The Hidden Benefits of Being an Adjunct Professor

The Hidden Benefits of Being an Adjunct Professor

Adjunct professors used to be a small subset of the teaching population. A few decades ago, most professors teaching at the college level were employed in full-time or tenure-track positions. Now, a large number of available teaching jobs at colleges and universities in the U.S. are adjunct or part-time positions.

How Adjuncts Became the Norm, Not the Exception

While this trend in higher education has been happening for decades, many in academia aren’t exactly happy about it. Adjunct professors earn less pay, get fewer benefits and don’t have the same job security as their full-time or tenured counterparts. Adjuncts typically earn between $20,000 and $25,000 annually, while the average salary for full-time instructors and professors is roughly over $80,000.

Some adjuncts do teach full-time by teaching classes at more than one university. However, these professors who “moonlight” at multiple colleges still don’t earn the same salary or benefits of a full-time instructor. There are other downsides to being an adjunct professor, like having your class get cancelled last minute, not having a voice in faculty decisions, dealing with student concerns without faculty support, and doing all of this on top of a heavy workload.

Adjuncts Who Choose to Teach Part-Time

Despite the bad news about being an adjunct, some instructors and lecturers have figured out how to make part-time teaching work for them. Some studies report that a significant number of part-time adjuncts don’t want to be full-time professors. This includes adjuncts who are retired, working professionals who teach on the side, and instructors who teach part-time while raising their kids because their spouse works full-time.

For those who really want to be full-time teachers, no one is going to argue that being an adjunct professor is the ideal job situation. Many adjuncts have a passion for education and would love to teach full-time, even if they’re not on the tenure track. However, it can be helpful to see the benefits of being an adjunct, even if part-time teaching is not your first choice for a job in academia.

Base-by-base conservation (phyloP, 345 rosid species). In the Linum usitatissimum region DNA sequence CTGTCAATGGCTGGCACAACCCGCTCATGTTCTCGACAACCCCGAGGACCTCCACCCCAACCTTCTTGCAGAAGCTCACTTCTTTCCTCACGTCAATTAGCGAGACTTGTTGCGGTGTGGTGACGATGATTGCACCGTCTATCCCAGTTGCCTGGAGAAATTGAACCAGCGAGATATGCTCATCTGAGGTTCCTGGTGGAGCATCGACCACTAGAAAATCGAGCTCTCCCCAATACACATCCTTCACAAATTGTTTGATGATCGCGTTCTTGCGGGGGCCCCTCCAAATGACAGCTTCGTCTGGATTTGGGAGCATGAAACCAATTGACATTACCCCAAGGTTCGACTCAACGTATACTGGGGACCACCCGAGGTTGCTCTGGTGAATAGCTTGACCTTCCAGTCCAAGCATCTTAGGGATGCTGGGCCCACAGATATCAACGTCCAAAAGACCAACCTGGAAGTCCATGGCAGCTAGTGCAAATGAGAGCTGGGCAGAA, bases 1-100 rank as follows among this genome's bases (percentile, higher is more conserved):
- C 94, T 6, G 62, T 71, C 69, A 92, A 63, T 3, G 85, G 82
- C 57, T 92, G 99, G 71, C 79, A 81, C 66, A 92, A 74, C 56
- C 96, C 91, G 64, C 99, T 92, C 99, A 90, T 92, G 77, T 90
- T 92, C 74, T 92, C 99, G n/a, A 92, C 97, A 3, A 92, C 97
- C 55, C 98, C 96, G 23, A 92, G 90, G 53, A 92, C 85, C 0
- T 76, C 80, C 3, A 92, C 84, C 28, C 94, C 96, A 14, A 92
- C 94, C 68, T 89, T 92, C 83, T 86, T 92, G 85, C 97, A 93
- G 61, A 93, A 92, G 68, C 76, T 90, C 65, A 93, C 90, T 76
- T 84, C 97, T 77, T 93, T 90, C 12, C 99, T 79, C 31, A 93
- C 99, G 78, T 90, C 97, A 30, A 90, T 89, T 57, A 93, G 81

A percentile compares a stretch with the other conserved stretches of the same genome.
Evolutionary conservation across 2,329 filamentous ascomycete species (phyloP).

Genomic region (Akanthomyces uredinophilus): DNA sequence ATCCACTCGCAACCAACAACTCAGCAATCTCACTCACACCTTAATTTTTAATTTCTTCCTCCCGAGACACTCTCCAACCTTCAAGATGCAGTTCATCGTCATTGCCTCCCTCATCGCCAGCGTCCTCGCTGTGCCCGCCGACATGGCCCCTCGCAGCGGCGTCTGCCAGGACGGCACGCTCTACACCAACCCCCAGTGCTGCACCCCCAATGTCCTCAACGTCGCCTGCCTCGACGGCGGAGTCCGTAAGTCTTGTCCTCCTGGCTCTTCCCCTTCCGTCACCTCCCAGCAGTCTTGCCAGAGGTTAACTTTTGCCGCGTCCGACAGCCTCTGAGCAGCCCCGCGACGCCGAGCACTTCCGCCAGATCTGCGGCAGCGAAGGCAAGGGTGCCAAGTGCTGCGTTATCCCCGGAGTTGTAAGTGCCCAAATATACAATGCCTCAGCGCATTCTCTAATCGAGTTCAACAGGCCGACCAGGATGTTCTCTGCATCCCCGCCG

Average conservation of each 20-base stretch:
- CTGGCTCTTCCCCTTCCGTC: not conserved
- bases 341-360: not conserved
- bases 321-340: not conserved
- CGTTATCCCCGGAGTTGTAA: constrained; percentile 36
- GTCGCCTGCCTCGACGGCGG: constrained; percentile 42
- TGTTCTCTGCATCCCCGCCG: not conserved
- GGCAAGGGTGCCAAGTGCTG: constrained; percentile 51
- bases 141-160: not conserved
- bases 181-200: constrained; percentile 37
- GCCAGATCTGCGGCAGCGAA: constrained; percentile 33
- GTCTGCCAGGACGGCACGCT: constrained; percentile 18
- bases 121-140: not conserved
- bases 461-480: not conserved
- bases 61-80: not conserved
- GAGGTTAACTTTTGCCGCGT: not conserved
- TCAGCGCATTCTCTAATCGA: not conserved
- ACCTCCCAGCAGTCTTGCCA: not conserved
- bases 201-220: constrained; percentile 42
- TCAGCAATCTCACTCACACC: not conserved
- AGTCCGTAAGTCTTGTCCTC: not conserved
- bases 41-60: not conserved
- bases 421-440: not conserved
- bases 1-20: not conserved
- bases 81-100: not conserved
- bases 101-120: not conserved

The Case for the ‘Happy’ Adjunct

Adjunct professors who enjoy teaching part-time usually have different reasons for why they prefer to not be a full-time instructor. However, there are a few common themes that many of these “happy” adjuncts mention when talking about why they choose to only teach part-time:

  • Flexibility — Adjuncts have more flexibility in their schedules than full-time professors. Some parents with young children choose to teach part-time, as a full-time schedule would mean spending less time with their kids. Some adjuncts might want to teach at more than one college and lecture classes in multiple subjects. Being an adjunct can allow for more flexibility in these areas.
  • Avoiding the hassles of the higher education system — Some adjuncts don’t want to deal with the “politics” of academia and just focus on what they actually love doing: teaching. For retired teachers and others who aren’t interested in becoming full-time professors, being an adjunct allows them to focus on sharing their knowledge and educating students.
  • Teaching part-time is less stressful and demanding — Full-time professors can be under an immense amount of pressure to publish their research, write grants, handle issues with students, and often must put in long hours to get tenure. Full-time professors can also be at the mercy of anonymous peer reviews and committees when they publish research or submit a portfolio for a promotion. Without the stress of tenure, adjuncts have more time to seek out opportunities outside of academia and get to be fully present when teaching in the classroom.
  • Intellectual stimulation beyond the business world — For working professionals, teaching as an adjunct is a chance to grow their knowledge base, while also imparting wisdom to their students. Most college graduates will not become teachers. Adjuncts who have jobs outside academia can provide valuable insight and help students connect what they’re learning in the classroom to today’s workplace.